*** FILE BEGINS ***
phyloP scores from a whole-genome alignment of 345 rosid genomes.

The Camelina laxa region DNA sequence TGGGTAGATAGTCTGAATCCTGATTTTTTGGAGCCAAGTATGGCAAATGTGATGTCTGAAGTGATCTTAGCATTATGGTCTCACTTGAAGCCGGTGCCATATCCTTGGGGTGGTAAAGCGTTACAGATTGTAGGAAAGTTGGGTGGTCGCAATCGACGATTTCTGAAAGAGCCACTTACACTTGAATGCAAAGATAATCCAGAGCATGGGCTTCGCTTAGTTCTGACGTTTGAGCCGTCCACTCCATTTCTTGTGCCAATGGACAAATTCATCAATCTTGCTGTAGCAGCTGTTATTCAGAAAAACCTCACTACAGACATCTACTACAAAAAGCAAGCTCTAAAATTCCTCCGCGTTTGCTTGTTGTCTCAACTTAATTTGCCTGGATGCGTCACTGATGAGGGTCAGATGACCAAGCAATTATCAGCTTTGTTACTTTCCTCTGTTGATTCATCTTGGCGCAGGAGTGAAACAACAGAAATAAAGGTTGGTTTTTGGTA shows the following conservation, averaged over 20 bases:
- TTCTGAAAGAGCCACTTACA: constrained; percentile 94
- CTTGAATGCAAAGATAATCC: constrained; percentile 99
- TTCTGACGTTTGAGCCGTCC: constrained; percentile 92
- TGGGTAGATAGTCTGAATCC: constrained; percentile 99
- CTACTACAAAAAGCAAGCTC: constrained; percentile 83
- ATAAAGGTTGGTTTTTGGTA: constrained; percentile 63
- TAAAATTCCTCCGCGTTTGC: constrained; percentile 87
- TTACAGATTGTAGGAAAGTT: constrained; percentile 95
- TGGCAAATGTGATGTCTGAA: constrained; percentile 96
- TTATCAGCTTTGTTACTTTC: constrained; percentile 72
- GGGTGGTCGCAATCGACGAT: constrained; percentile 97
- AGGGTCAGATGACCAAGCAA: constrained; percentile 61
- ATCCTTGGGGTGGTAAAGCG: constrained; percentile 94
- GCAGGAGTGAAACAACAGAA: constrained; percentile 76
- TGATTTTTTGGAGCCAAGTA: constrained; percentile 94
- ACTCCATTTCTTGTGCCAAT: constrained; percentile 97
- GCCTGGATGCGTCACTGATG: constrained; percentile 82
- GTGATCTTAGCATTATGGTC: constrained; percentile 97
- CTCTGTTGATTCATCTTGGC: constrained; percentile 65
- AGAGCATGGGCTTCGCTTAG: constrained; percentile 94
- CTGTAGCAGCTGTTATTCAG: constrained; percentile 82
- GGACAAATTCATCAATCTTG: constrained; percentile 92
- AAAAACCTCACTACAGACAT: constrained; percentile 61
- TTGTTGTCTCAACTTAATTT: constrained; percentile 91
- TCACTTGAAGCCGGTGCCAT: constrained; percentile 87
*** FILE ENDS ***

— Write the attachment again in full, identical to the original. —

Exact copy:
phyloP scores from a whole-genome alignment of 345 rosid genomes.

The Camelina laxa region DNA sequence TGGGTAGATAGTCTGAATCCTGATTTTTTGGAGCCAAGTATGGCAAATGTGATGTCTGAAGTGATCTTAGCATTATGGTCTCACTTGAAGCCGGTGCCATATCCTTGGGGTGGTAAAGCGTTACAGATTGTAGGAAAGTTGGGTGGTCGCAATCGACGATTTCTGAAAGAGCCACTTACACTTGAATGCAAAGATAATCCAGAGCATGGGCTTCGCTTAGTTCTGACGTTTGAGCCGTCCACTCCATTTCTTGTGCCAATGGACAAATTCATCAATCTTGCTGTAGCAGCTGTTATTCAGAAAAACCTCACTACAGACATCTACTACAAAAAGCAAGCTCTAAAATTCCTCCGCGTTTGCTTGTTGTCTCAACTTAATTTGCCTGGATGCGTCACTGATGAGGGTCAGATGACCAAGCAATTATCAGCTTTGTTACTTTCCTCTGTTGATTCATCTTGGCGCAGGAGTGAAACAACAGAAATAAAGGTTGGTTTTTGGTA shows the following conservation, averaged over 20 bases:
- TTCTGAAAGAGCCACTTACA: constrained; percentile 94
- CTTGAATGCAAAGATAATCC: constrained; percentile 99
- TTCTGACGTTTGAGCCGTCC: constrained; percentile 92
- TGGGTAGATAGTCTGAATCC: constrained; percentile 99
- CTACTACAAAAAGCAAGCTC: constrained; percentile 83
- ATAAAGGTTGGTTTTTGGTA: constrained; percentile 63
- TAAAATTCCTCCGCGTTTGC: constrained; percentile 87
- TTACAGATTGTAGGAAAGTT: constrained; percentile 95
- TGGCAAATGTGATGTCTGAA: constrained; percentile 96
- TTATCAGCTTTGTTACTTTC: constrained; percentile 72
- GGGTGGTCGCAATCGACGAT: constrained; percentile 97
- AGGGTCAGATGACCAAGCAA: constrained; percentile 61
- ATCCTTGGGGTGGTAAAGCG: constrained; percentile 94
- GCAGGAGTGAAACAACAGAA: constrained; percentile 76
- TGATTTTTTGGAGCCAAGTA: constrained; percentile 94
- ACTCCATTTCTTGTGCCAAT: constrained; percentile 97
- GCCTGGATGCGTCACTGATG: constrained; percentile 82
- GTGATCTTAGCATTATGGTC: constrained; percentile 97
- CTCTGTTGATTCATCTTGGC: constrained; percentile 65
- AGAGCATGGGCTTCGCTTAG: constrained; percentile 94
- CTGTAGCAGCTGTTATTCAG: constrained; percentile 82
- GGACAAATTCATCAATCTTG: constrained; percentile 92
- AAAAACCTCACTACAGACAT: constrained; percentile 61
- TTGTTGTCTCAACTTAATTT: constrained; percentile 91
- TCACTTGAAGCCGGTGCCAT: constrained; percentile 87